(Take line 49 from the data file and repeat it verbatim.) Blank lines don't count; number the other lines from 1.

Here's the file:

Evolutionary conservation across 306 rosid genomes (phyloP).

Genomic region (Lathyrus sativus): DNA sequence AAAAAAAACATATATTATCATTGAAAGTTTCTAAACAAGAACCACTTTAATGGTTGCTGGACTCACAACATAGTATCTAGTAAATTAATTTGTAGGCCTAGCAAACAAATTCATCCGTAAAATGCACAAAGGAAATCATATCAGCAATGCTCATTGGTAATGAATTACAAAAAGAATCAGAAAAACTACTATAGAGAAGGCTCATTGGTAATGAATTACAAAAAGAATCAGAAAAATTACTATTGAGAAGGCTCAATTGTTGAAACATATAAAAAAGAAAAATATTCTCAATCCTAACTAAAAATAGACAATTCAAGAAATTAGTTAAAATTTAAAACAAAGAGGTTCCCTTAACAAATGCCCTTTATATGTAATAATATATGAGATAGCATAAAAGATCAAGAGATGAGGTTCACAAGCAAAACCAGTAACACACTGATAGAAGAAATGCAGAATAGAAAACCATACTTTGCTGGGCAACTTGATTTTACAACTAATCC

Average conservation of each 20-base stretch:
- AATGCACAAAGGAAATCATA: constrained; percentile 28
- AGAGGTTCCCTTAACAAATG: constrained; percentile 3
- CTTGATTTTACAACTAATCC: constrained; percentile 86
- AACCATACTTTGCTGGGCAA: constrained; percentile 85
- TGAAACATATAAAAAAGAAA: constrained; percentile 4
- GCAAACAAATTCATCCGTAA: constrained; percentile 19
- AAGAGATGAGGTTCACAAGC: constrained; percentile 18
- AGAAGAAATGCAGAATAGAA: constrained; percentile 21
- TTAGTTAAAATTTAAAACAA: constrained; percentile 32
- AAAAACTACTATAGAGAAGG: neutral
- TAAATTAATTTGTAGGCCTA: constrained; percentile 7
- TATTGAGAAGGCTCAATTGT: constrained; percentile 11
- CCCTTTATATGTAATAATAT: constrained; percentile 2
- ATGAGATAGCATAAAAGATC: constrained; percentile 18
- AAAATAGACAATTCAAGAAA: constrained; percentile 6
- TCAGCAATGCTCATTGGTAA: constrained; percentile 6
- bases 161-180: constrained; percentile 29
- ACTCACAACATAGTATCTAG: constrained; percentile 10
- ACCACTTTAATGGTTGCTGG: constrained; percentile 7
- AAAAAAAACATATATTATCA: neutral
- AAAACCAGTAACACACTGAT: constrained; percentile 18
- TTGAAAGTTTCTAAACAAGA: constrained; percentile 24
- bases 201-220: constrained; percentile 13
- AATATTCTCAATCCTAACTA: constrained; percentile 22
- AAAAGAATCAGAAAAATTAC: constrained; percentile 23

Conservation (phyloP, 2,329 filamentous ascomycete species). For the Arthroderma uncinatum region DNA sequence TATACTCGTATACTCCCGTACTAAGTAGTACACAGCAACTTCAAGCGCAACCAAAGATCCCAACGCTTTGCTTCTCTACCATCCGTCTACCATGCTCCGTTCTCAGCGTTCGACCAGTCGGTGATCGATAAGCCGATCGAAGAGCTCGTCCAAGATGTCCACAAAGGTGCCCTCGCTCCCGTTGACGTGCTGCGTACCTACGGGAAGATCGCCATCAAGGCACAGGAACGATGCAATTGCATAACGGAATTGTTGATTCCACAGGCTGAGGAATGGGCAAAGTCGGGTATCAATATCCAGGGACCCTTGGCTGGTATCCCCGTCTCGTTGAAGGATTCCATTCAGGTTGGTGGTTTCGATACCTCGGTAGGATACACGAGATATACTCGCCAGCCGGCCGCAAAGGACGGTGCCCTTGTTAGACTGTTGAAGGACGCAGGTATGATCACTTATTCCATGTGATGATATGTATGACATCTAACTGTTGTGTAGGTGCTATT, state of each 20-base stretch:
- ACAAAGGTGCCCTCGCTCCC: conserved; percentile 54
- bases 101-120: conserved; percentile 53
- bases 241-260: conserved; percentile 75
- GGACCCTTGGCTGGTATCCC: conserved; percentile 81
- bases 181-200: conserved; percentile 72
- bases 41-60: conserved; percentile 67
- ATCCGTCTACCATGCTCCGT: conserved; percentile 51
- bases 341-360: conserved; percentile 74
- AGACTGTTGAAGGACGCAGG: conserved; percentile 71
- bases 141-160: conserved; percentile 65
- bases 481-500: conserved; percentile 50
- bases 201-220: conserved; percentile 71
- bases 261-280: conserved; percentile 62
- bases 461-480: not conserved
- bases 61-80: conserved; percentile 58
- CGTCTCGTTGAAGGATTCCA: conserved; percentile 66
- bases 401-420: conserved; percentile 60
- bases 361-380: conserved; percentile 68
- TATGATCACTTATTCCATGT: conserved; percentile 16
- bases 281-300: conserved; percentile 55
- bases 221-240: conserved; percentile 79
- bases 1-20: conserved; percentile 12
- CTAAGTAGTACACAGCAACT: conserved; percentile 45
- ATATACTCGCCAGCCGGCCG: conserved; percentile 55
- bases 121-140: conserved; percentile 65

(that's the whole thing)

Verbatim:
- bases 281-300: conserved; percentile 55